He was just an average guy wearing a blue hospital gown and funky colored socks and who had a passion for poetry.
“He had to stop and breathe every few minutes, but I waited patiently because I wanted to know more about this guy,” the volunteer nurse said.
She had no idea who he was and why he was there, but she was instantly intrigued by his love of poetry.
Lillian Toste, a Fresno State senior speech pathology major, has volunteered at Saint Agnes Medical Center for the past year as part of her service-learning program. Her daily tasks at the hospital include directing incoming patients to their rooms and making small talk with them.
She was there to make an impact on the lives of others, but this particular small-talk strike-up with this goofy old man goes to show that service learning is more than just a one-way street.
Philip Levine, a national poet laureate from Fresno, was the goofy man in the blue gown and crazy socks lying in the hospital bed that afternoon. Toste was performing her weekly round of patient meal planning when she struck up a conversation with Levine.
“We started talking about culture because of the food he chose for his weekly meal plan,” Toste said. “Then I mentioned my service trip to Fiji, and he just started talking about all the places he’s been.”
Toste still had no clue who this man was, but her interest in his story grew.
“I was taken aback by how awesome he was,” she said. “He gave me so much advice and he even signed his poetry book for me.”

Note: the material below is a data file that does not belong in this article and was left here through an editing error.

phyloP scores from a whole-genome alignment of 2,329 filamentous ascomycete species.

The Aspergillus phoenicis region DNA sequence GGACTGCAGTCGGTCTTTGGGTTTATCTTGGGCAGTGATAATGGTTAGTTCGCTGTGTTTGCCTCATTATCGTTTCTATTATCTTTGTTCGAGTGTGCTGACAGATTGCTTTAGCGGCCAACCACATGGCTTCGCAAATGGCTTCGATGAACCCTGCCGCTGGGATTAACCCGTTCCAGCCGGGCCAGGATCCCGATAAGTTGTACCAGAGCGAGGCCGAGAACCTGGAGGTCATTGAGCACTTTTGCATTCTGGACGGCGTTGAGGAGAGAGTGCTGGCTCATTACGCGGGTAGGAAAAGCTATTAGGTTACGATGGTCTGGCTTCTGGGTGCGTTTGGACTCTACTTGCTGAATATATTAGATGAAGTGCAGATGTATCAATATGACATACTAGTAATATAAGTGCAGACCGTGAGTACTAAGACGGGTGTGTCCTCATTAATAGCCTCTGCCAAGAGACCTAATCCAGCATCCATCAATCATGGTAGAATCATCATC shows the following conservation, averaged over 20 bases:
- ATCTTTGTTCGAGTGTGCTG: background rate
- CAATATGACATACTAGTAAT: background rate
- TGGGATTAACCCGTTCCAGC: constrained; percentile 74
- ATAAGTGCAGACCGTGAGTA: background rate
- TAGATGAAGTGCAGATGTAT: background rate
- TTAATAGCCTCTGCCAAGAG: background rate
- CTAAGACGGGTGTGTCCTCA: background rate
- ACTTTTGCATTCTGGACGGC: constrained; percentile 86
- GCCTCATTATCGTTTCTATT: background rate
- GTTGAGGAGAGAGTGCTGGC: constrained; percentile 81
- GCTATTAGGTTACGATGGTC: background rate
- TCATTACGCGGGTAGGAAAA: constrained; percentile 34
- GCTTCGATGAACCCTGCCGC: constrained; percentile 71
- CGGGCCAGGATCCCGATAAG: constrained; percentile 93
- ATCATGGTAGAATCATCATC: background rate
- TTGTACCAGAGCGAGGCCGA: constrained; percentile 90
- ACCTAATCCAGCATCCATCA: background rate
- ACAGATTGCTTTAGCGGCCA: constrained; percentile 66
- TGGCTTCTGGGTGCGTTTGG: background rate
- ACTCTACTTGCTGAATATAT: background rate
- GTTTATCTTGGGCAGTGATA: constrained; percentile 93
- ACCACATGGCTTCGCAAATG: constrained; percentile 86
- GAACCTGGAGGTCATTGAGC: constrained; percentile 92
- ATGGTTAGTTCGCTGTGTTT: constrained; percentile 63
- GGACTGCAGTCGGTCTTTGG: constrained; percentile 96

One evening she heard about the passing of Levine.
“I started researching him and learning more about him,” Toste said.
Levine was born and raised in Detroit and began working at the age of 14. He received a degree from Wayne State University and served as the chancellor of Academy of American Poet. He was named the U.S. poet laureate in 2011.
“He’s incredible. He puts his poetry into an artistic form that is really powerful,” Toste said. “His poems are so applicable to the Central Valley. He talks about things we have experience with.”
Her goal of community service is to make a difference, but this life-changing experience has made an everlasting difference in her perception of service learning.
“It has taught me to make a difference and change people’s lives every day,” Toste said. “But I ended up walking away with all these awesome experiences.”
Toste is unsure of whether she wants to work for the hospital after her volunteer services, but she plans on attending graduate school for speech pathology in hopes of one day getting to work with children.